ROBERT C. FOULK, Requester
CITY OF UPPER ARLINGTON, OHIO Respondent
to S.C. Reporter 6/13/17
REPORT AND RECOMMENDATION
Jeffery W. Clark Special Master
On January 10, 2017, the Upper Arlington City Council held a
special meeting (the Council meeting) pursuant to public
notice. (Requester's Exhibit A.) The City Attorney and
several other City employees attended (Requester's
Exhibit B), as well as one non-employee, Martin Jenkins, who
was under an independent personal services contract "to
facilitate the 2017 City Council Retreat." (Motion to
dismiss; Exhibits 2 and 2-A.) By email dated January 10,
2017, requester Robert Foulk made a request to City Clerk
Ashley Ellrod for "the complete audio recording of the
9:00 AM city council meeting being held today, 1/10/2017, at
Highbanks Metro Park." (Requester's Exhibit C.) On
January 13, 2017, Ellrod acknowledged receipt of the request,
and advised that "the audio is under City Attorney
Review, as soon as it is available, I will let you
know." (Requester's Exhibit D.) On January 19, 2017,
Ellrod sent Foulk an email advising,
a. "The City is providing you a redacted copy of the
audio recording from the council retreat held on January 10,
2017. Portions of the recording involving attorney-client
privileged information, the release of which is prohibited by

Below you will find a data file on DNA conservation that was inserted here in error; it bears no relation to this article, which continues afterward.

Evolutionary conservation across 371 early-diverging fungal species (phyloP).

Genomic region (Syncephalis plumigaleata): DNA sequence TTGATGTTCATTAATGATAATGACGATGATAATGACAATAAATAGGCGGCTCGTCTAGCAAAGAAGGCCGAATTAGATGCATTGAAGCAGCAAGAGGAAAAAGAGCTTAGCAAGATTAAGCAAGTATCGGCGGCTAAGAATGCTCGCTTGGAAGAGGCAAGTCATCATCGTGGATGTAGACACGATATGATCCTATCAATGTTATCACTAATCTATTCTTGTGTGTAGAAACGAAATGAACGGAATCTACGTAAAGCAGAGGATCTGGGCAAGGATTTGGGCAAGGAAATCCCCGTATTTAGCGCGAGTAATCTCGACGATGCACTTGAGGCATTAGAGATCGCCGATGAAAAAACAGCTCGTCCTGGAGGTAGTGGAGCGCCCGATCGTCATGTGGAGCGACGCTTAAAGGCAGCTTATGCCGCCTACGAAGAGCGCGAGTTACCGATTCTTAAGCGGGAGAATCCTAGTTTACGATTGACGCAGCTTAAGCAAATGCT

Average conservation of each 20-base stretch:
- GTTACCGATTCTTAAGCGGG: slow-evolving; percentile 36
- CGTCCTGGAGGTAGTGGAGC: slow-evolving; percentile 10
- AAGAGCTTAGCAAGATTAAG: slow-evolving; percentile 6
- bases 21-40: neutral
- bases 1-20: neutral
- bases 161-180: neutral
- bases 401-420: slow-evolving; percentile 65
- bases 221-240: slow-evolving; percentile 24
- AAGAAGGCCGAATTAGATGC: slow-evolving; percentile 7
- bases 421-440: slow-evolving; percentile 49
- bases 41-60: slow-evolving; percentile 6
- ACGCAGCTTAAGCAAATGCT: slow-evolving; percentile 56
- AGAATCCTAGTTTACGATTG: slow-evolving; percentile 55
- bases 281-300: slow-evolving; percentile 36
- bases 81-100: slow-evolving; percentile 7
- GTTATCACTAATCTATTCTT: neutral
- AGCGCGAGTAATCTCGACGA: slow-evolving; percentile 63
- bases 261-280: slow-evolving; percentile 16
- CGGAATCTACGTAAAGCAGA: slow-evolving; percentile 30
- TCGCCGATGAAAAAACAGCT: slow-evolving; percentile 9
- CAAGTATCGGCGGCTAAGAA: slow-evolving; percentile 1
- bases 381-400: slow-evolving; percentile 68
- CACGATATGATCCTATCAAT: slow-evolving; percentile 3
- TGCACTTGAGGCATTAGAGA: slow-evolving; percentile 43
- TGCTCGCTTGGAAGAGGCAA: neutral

state or federal law, have been redacted. R.C.
149.43(A)(1)(v); State ex rel. Nix v. Cleveland, 83
Ohio St.3d 379 (1998). The redacted portions total less than
(Requester's Exhibit G.) Foulk responded that he intended
to challenge the redactions, and requested that the City
maintain the original, unedited copy of the recording until
the matter was settled. (Requester's Exhibit H.)
On February 6, 2017 Foulk filed a complaint under R.C.
2743.75 alleging denial of access to public records in
violation of R.C. 149.43(B). Foulk attached copies of the
original records request and related correspondence with the
City. On February 23, 2017, Foulk submitted a supplemental
memorandum in support. On March 21, 2017, mediation was
conducted with Foulk and representatives of the City. The
court was notified that the case had not resolved, and
mediation was terminated. On April 4, 2017, the City filed a
motion to dismiss pursuant to R.C. 2743.75(E)(2). The City
attached the affidavits of Clerk of Council Ashley Ellrod,
City Manager Theodore Staton, and City Attorney Jeanine
Hummer. On April 6, 2017, the court ordered the City to
submit, under seal, the unredacted audio recording of the
Council meeting. On April 17, 2017, the City filed a
purportedly unredacted audio recording of the Council
meeting, along with a Notice of Waiver of Privilege, Filing
of Record for In Camera Inspection and Request for Findings
of Fact on Outstanding Items (Notice of waiver). On April 26,
2017, the court ordered the parties to submit additional
information and arguments regarding the City's suggestion
of mootness, and the timeliness of production of the
requested records. Foulk and the City each filed an
additional pleading regarding these issues.
R.C. 149.43(C) provides that a person allegedly aggrieved by
a violation of division (B) of that section may either
commence a mandamus action, or file a complaint under R.C.
2743.75. In mandamus actions alleging violations of R.C.
149.43(B), a relator must establish by "clear and